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Re: Lean-to shed

Post by tmccar » Sat Jul 20, 2019 5:02 pm

Ok, thanks for the advice!

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Re: Lean-to shed

Post by tmccar » Tue Jul 23, 2019 5:20 am

I would like to keep my roof at the level of the lower shed (mainly because the taller one is much taller than I need and I would not be very comfortable working at those heights). Is this viable?

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Re: Lean-to shed

Post by A. Spruce » Tue Jul 23, 2019 11:59 am

Yup! You'd have all the same concepts as before, only you'd be working with ledgers on both sides instead of just one. Sealing the roof against the wall may be a problem, but not insurmountable.
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Re: Lean-to shed

Post by tmccar » Sat Sep 14, 2019 3:02 am

i now have the space prepared for concrete. It's around 12' x 14' - would it be practical to do it myself using an electric mixer?
Also - I am thinking of including a small bathroom.Can I go ahead and lay the concrete and do the plumbing afterwards? (There is an old septic tank in the field behind the space which is at a lower level)
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Re: Lean-to shed

Post by A. Spruce » Sat Sep 14, 2019 9:22 am

Can you pour the concrete yourself, absolutely!

Can you do it with an electric mixer? Meh, probably, but do you really want to? Typical homeowner mixers are 1 to 2 cubic feet, you've got about 42 cubic feet, or about 1.5 yards. While this is not a huge amount, doing it 1 or 2 cubic feet at a time would be a huge hassle and you will likely not be able to mix fast enough to keep up with the curing, resulting in an uneven finish, weak slab, and a generally bad day. A lot of work for zero gain. I would recommend U-cart concrete or a redimix truck. A redimix truck mixes on site, so you only take what you need. The down side of calling in a truck is that they usually have a minimum yardage they charge, regardless of what you take.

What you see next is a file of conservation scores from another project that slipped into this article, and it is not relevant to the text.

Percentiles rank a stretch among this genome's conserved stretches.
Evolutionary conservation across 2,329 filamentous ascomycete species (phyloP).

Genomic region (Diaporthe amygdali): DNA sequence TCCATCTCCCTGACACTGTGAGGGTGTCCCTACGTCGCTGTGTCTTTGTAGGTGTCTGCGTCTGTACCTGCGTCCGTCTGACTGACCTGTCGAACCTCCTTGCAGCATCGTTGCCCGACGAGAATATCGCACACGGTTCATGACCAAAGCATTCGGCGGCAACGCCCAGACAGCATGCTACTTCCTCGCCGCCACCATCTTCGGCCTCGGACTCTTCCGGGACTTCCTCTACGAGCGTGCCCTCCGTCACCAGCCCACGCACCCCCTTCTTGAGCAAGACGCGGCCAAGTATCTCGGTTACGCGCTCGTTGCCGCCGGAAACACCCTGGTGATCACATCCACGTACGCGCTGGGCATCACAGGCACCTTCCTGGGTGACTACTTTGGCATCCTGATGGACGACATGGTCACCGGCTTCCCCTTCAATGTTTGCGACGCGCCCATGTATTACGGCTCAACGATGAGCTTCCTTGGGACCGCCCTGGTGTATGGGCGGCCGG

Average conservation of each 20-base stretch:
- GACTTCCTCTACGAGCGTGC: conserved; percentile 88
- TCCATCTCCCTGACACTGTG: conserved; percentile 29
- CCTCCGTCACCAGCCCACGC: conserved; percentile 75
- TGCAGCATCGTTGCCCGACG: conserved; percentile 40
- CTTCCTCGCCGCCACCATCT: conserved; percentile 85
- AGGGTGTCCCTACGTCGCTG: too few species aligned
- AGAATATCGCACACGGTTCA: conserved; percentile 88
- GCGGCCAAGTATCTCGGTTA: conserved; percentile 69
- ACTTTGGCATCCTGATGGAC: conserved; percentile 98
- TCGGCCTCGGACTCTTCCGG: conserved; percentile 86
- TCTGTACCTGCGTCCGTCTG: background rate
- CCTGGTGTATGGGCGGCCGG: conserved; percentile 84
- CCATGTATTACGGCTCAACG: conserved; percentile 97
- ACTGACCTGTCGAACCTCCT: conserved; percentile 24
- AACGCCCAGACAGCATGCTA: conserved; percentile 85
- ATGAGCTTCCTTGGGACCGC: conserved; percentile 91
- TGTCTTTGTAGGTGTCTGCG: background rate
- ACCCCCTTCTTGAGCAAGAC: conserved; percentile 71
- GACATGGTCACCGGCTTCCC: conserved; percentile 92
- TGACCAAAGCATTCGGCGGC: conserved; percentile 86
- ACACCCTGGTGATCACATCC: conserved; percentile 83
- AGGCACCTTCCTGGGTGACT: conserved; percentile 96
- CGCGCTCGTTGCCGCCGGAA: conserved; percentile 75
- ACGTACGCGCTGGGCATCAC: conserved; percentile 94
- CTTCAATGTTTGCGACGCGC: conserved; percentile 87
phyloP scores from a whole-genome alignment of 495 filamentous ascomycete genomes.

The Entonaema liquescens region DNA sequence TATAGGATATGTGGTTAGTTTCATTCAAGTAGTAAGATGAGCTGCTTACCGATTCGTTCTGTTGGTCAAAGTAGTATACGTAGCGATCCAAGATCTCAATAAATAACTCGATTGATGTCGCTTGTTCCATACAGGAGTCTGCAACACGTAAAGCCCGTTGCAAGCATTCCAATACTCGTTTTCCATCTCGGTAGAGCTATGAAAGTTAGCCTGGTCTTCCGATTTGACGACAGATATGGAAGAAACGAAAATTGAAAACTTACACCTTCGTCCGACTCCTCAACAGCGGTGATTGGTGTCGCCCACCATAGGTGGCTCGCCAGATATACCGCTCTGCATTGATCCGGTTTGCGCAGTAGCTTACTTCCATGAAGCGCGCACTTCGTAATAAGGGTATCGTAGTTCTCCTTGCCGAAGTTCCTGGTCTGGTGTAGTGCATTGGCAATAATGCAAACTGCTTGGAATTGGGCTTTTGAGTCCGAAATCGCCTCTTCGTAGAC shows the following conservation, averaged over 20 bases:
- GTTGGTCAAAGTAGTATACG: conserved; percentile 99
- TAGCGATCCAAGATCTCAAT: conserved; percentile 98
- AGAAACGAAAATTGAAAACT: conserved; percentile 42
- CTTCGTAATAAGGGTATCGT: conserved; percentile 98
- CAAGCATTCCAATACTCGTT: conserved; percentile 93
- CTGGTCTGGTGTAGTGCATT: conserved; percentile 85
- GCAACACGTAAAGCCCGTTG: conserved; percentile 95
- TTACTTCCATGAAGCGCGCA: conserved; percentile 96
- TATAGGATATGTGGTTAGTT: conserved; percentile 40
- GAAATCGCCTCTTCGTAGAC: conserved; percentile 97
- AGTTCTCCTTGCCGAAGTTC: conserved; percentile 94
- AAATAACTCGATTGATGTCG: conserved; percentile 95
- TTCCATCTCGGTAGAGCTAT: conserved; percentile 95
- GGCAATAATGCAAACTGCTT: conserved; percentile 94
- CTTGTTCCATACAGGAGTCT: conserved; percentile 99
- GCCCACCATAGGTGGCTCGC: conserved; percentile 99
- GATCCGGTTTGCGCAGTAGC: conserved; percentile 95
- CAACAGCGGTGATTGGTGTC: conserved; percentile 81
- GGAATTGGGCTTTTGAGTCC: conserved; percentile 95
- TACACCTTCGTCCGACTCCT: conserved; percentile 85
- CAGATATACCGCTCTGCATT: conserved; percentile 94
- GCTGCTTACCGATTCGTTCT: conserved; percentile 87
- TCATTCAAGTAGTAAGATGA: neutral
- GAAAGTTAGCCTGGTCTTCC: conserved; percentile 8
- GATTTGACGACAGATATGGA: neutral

Any plumbing that will be in the floor (toilet/sink drains) have to be installed before the concrete is poured. If the septic tank has been abandoned, I would strongly suggest you have it and the drain field inspected, neither one may be functional anymore and you don't want to use them if that is the case.
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Re: Lean-to shed

Post by tmccar » Sat Sep 14, 2019 11:55 am

I get your point about the small mixes so I might go for the readymix, although they don't want to bring a small load.
And could I get away without any plumbing in the floor?

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Re: Lean-to shed

Post by A. Spruce » Sat Sep 14, 2019 12:29 pm

That's why I also suggested U-cart, if you have more than a few miles, find a company with the motorized hopper trailers to keep the concrete from settling. If you can't tow it with your vehicle, ask a friend or rent a truck, but by the time you start renting equipment to tow a trailer, you're getting into the price range of just getting a mix truck on site.

I prefer a redi-mix truck that can mix exactly what I need and nothing more, even if I have to pay extra for it, it's easier than dealing with a lot of extra concrete. Last time I ordered a truck it was a 3 yard minimum, regardless of being a redi-mix or a hopper truck.

You might be able to jerry-rig some plumbing over the slab, I wouldn't recommend it for aesthetics or cost of components to accomplish what you're wanting. If all you want is a sink, then yeah, you can send that out the back wall, you can't do that with a toilet or shower.
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Re: Lean-to shed

Post by A. Spruce » Sat Sep 14, 2019 12:31 pm

I take that last statement back, if you added a raised floor over the slab for the bathroom area, then yes, you could add the plumbing after the fact. But, again, you're getting into strange weirdness that is ultimately going to cost more money, time, and hassle than just doing it right and putting the plumbing into the slab. It really isn't that big a deal.
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Re: Lean-to shed

Post by Shannon » Sat Sep 14, 2019 5:07 pm

If you really want to mix yourself in small batches then I would suggest forming it off a smaller sections to start with maybe like 1/3 or 1/4 of the space or smaller. If you formed off the two ends maybe 3' wide each you can reach across these easier (unless you have pro tools for bull floating and finishing with long handles) and that much would be easier to do at a time. Do both sides if you can and then a couple days later do the middle section.This will give you a good feel of what you are up against and be much more easy to handle without getting in over your head.
Anyway you look at this it is a lot of mixing, wheeling,placing and finishing you for sure want another person or two to be sue things go smoother.